Glass celebrates the ideal stop-over in the Middle East

Making a stop-over is always appealing on a long-haul flight that otherwise keeps you immobile inside a plane – essentially an aluminium cylinder – for long periods of time. But not if the net effect  turns half a day’s travel into 36 hours of journeying and not much to show for it other than being in an airport hotel under flight paths, disrupted sleep time and hazy recollections of being somewhere else.

Not so with a 10pm departure from Heathrow on a Qatar Airways flight to Doha that in under eight hours will have you unpacking and freshening up at one of the Souq Waqif Boutique Hotels by Tivoli, fifteen minutes from Qatar’s Hamad International  airport. Local time will be around 9am and the whole day is ahead of you after stepping out into a unique part of Doha that celebrates authentic features of Qatari lifestyle and architecture.

Al Mirqab

Al Mirqab, a Souk Waqif Boutique Hotel, offers shade as well as scorching sun


The Souq Waqif quarter of Doha is emphatically not Dubai. If you crave a thrumming nightlife and show-off time for Louboutins, plus malls to masochistically punish your plastic, Doha’s West Bay quarter is ready and waiting. A mini Manhattan and a playground for quirky architects, West Bay’s steel-and-glass skyline shimmers in the heat when gazed at across Souq Waqif’s palm-fringed waterfront called the Corniche. Architecturally, though, nothing in West Bay can compete with the serenity of the Museum of Islamic Art.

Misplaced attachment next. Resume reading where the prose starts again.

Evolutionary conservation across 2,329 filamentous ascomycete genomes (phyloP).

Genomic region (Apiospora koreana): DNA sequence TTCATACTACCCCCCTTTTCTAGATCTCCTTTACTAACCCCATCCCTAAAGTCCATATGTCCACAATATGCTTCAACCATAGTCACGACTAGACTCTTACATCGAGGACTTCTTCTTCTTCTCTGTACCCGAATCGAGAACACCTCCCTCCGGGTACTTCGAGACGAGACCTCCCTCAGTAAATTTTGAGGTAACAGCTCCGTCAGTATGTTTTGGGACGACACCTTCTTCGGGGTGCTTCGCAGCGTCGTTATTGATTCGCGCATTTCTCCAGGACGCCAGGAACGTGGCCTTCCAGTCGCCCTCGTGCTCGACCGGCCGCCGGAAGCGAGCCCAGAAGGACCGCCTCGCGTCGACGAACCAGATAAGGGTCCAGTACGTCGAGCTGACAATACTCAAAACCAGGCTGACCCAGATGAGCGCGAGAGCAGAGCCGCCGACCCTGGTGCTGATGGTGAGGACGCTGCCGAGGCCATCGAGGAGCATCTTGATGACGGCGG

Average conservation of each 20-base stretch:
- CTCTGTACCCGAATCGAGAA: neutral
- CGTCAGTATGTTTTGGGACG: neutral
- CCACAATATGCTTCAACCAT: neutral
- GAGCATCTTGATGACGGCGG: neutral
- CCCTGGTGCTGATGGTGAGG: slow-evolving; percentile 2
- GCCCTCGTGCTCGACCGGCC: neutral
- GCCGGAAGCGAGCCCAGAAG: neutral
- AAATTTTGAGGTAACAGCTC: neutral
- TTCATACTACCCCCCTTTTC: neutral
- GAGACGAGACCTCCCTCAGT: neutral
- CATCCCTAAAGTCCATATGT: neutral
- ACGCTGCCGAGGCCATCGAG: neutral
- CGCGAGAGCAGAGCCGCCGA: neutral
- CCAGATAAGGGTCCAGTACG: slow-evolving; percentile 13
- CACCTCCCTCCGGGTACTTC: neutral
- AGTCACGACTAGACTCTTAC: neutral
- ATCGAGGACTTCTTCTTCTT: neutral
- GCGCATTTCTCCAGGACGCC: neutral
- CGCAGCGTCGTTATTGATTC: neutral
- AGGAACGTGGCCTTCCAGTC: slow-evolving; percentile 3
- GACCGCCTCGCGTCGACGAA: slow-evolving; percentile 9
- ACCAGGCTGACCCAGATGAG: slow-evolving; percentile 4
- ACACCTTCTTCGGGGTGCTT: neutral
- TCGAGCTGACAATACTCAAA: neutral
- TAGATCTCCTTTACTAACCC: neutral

Exterior of the Museum of Islamic Art

Geometry rules the exterior of the Museum of Islamic Art


The museum stands on its own island piazza, reached by a bridge off the Corniche. Its architecture blends homage to the purity of Islamic design with a Euclid-minded concern for clean lines that are luminously accented when desert sun shines down on the building’s angular blocks of sandstone. The soaring interior continues a devotion to geometric forms, dividing the space into octagonal, square and triangular shapes, topped by a glass circular oculus that patterns light from the sky outside. The museum’s exhibits, from ceramics and glass to ivory and textiles, have been curated to present a choice compendium of masterpieces from three continents between the 7th and the 19th century.

There are nine Souq Waqif boutique hotels within walking distance of the Museum of Islamic Art, with an average of 20 rooms each –though the Bismillah Boutique Hotel by Tivoli, built in 1950 as Doha’s first hotel and sensitively restored with its history in mind, boasts just two luxury suites. Each hotel has its own character and the Al Najada Boutique Hotel by Tivoli, for example, though sharing the common commitment to Arabic design and customs that characterises the nine of them (they are all alcohol-free), has flourishes of bold colours and eye-catching artefacts that create a very contemporary spirit.

Al Najada Boutique Hotel

Al Najada Boutique Hotel, one of nine Souq Waqif boutique hotels